***As a parent, the best thing about binders and pages is that they encourage the kids to clean up and put their collections away instead than leaving stacks of cards lying around.

Looking at them now brings a smile to my face the same way that looking through @captnarrr’s cards did—especially since they’re all Giants. It’s fun to see these old names and a lot of these cards are cards I either got autographed or tried to get autographed. I know the boys will enjoy incorporating them into their collection since they’re still very much into copying whatever I did. And while I definitely want to encourage them to branch into their own interests it’s nice to have some common ground as well.

I also can’t help but notice how many of those cards feature the Turn Back the Clock uniforms. I loved seeing those on cards when I was a kid. I’m making a note to myself to assemble a checklist of Giants cards featuring those uniforms.

I got out of collecting in 1994. I have a bunch of cards from that year but they never made it into binders and I had even forgotten most of the designs until I pulled my collection out of storage this summer. So I’m nowhere near as familiar with these cards. I do like how so many focus on photography and keep the designs simple. And I really like the Salomon Torres card even though he’s not the best of Giants fan memories.

Peter also included ten new cards. The McCovey Stadium Club is fantastic. But then that whole set is great even though I can’t help but laugh at also getting a Marvin Denard Span card. My sons will greatly appreciate the Topps Bunt cards. Bunt isn’t a set for me but I got a blaster for them to share and they’ve enjoyed ripping packs and seeing who they got. They can never have enough Giants.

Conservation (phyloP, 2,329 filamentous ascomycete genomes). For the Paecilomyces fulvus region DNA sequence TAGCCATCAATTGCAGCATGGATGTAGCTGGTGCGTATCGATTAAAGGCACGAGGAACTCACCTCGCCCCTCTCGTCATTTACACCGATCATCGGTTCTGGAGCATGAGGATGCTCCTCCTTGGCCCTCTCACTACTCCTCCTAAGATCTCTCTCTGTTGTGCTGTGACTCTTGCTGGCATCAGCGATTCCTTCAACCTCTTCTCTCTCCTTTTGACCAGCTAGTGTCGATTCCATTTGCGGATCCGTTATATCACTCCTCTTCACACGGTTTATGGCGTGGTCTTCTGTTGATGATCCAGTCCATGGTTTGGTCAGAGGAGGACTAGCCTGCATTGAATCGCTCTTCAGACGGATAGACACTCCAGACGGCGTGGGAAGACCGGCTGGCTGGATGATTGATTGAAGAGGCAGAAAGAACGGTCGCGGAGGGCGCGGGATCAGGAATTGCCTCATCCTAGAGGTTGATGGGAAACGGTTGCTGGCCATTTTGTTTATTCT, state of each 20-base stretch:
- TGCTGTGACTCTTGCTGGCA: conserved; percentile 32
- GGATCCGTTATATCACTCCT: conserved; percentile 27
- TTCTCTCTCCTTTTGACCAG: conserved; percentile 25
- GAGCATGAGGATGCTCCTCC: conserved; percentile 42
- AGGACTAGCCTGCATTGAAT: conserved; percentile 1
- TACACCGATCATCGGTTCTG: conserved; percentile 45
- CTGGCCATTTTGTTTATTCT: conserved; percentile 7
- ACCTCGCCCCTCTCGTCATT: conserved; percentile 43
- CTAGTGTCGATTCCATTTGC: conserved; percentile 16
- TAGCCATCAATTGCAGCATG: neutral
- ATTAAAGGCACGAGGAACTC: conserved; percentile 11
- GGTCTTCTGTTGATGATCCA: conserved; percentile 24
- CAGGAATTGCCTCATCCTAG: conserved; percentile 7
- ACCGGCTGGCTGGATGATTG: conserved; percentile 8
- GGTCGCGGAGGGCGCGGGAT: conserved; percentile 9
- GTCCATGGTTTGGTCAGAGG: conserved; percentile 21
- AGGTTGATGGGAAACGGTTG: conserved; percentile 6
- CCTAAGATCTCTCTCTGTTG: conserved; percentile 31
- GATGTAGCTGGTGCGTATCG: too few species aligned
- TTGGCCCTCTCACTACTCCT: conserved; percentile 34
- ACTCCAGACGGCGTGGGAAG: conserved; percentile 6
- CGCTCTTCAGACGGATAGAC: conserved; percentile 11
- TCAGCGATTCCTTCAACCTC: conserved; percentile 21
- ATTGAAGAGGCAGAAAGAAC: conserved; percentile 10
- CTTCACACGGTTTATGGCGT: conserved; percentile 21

The two Topps Archives cards are also fun. I’m not a fan of the way Topps reuses old designs—it falls into an uncanny valley of looking like both a lousy copy and a lazy homage—but I have a soft spot for the 1991 design.* This is also my first Hoyt Wilhelm card ever. I’ve been remiss in getting any of his cards in my Giants team set quest.

*I’m willing to make the argument that 1991 is the best set Topps has made from a design and photography point of view. And yes I checked the backs of these to see if Topps Archives pulled a UV glow backs shout out.